To learn more about “Girl Rising” and their programming supporting the education of girls around the world, visit: www.girlrising.org
The OAEA (Ohio Art Education Association) High School Show showcases Ohio’s Emerging Artist artistic efforts. The Emerging Artist show is dedicated to showcasing artistic efforts of students who have only had the chance to take one or two art classes in high school. The competitive professional forum is intended to prepare young artists for their creative future in college or in an art career. This showcase is designed to inspire new artists to excel in areas of drawing, painting, sculpture, crafts, computer art, photography, and printmaking. Everyone involved should be proud of the students who inspire, creative thinking, problem-solving and skillful techniques.
The Emerging Artist show will be exhibited virtually at www.ohioarted.com on October 17th, 2020. Everyone is invited to watch this wonderful event where students will receive certificates, prizes, and special awards for “Best in Show”. The show will include a guest artist who will tell her story of being an artist and show her artwork.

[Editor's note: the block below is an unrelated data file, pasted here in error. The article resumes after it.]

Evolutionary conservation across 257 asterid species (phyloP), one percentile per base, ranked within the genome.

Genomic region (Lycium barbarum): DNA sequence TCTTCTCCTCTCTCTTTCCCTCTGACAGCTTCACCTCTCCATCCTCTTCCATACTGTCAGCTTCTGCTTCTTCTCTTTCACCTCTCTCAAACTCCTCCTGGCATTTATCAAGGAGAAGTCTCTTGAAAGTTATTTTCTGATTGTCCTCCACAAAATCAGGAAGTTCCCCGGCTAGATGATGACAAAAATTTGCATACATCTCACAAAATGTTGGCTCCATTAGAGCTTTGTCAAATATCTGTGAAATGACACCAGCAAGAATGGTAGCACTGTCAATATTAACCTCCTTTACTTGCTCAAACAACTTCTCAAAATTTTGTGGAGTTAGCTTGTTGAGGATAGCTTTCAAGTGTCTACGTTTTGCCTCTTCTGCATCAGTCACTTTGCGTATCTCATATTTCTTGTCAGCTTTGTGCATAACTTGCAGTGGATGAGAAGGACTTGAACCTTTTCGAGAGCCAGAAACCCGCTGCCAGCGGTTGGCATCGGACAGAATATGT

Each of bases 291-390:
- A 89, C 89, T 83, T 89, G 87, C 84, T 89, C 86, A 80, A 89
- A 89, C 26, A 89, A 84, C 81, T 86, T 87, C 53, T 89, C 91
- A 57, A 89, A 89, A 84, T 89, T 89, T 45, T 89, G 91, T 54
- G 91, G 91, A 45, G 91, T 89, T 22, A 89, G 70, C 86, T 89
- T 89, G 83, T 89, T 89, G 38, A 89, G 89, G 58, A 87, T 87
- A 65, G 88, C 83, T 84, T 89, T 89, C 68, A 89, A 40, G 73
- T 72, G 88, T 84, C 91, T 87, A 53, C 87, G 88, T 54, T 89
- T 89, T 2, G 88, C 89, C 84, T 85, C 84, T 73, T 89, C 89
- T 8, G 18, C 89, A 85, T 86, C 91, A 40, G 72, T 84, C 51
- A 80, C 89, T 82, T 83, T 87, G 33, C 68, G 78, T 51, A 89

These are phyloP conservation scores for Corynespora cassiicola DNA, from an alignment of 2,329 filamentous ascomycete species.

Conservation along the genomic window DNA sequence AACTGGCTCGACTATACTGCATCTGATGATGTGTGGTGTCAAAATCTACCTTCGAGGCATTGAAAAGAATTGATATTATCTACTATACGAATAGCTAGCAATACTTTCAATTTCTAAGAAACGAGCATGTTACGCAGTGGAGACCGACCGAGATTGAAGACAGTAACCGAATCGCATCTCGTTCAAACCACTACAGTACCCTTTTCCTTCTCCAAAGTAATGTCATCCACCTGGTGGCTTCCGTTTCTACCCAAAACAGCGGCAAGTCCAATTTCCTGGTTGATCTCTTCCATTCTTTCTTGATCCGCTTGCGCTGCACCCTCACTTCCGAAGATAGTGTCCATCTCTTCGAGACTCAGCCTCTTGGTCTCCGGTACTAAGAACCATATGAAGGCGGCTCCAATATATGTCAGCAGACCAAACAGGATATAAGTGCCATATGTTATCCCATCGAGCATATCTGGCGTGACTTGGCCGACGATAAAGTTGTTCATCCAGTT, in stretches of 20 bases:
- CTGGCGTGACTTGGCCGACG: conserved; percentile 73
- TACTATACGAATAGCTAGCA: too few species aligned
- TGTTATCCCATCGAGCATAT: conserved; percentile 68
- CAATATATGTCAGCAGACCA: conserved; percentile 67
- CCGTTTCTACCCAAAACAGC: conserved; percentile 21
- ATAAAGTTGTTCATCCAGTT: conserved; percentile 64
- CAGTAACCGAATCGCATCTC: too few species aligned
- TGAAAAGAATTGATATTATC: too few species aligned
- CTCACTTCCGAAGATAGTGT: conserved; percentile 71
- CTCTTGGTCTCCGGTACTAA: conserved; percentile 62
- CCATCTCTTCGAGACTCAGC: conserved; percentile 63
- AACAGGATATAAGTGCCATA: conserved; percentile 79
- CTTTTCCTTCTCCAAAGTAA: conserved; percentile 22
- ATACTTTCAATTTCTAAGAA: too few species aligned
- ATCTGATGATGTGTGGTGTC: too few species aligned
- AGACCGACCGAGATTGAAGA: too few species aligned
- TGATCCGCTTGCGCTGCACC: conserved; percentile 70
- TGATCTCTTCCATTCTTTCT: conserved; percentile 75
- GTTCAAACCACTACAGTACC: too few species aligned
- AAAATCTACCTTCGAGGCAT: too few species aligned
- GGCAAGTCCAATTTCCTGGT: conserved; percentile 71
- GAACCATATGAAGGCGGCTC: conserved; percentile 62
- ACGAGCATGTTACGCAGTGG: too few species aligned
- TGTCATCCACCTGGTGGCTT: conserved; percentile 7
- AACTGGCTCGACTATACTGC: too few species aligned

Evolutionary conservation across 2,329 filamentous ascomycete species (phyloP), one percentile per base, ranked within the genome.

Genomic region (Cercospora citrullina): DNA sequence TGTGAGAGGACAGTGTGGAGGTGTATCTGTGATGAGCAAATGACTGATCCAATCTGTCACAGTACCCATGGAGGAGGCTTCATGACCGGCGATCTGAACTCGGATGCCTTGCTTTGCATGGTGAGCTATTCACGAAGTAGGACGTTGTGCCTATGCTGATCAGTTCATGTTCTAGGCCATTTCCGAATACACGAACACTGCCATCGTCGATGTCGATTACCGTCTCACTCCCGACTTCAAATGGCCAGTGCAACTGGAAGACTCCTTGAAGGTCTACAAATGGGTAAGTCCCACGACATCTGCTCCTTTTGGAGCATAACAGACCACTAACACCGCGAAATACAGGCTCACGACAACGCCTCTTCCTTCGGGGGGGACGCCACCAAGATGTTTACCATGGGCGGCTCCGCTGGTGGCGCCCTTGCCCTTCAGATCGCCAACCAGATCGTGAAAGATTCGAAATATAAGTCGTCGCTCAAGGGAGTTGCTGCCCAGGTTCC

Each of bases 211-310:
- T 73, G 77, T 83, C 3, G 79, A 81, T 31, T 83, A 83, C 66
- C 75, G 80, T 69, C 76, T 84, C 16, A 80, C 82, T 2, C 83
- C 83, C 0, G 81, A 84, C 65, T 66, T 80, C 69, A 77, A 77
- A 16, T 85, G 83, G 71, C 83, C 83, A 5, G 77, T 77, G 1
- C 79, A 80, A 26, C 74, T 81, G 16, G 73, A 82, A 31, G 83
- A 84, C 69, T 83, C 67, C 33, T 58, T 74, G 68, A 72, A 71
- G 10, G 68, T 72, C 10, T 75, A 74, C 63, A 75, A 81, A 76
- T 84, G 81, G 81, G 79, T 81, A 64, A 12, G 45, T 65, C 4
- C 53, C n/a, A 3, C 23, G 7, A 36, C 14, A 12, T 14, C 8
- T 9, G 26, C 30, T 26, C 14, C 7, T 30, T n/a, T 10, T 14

Congratulations to the following students from Ms. Schorsch’s Drawing and Printmaking and Studio Art AP 2D Design classes for being selected to exhibit at this year’s Emerging Artist show.
Caden Cadle “Save the Bees” Kyle Okamoto “Frustration” Chloe Meadows “Drift” Scarlett Shorten “Precious Moments” William Weinheimer “Not a Care in the World”
“Celebrating Art” is devoted to the promotion and appreciation of student art. The intent of their student art contest is to motivate student artists. The top entries are published in an anthology that will record the creative works of today’s student artists.
Students recently submitted work and 10 OHHS Art and Design were invited to be published in the Summer 2020 “Celebrating Art”! Only the best art is selected to be included in the full-color hardbound art book, “Celebrating Art”. Additionally, final judging for “Top Ten Artist” and “High Merit Artist” awards will be completed and announced soon. The following students should feel honored. This is not a contest where every entry is invited to be published and is a highly selective competition. Thousands of entries were not invited to be published. Being published represents a lot of talent, hard work, and dedication from students.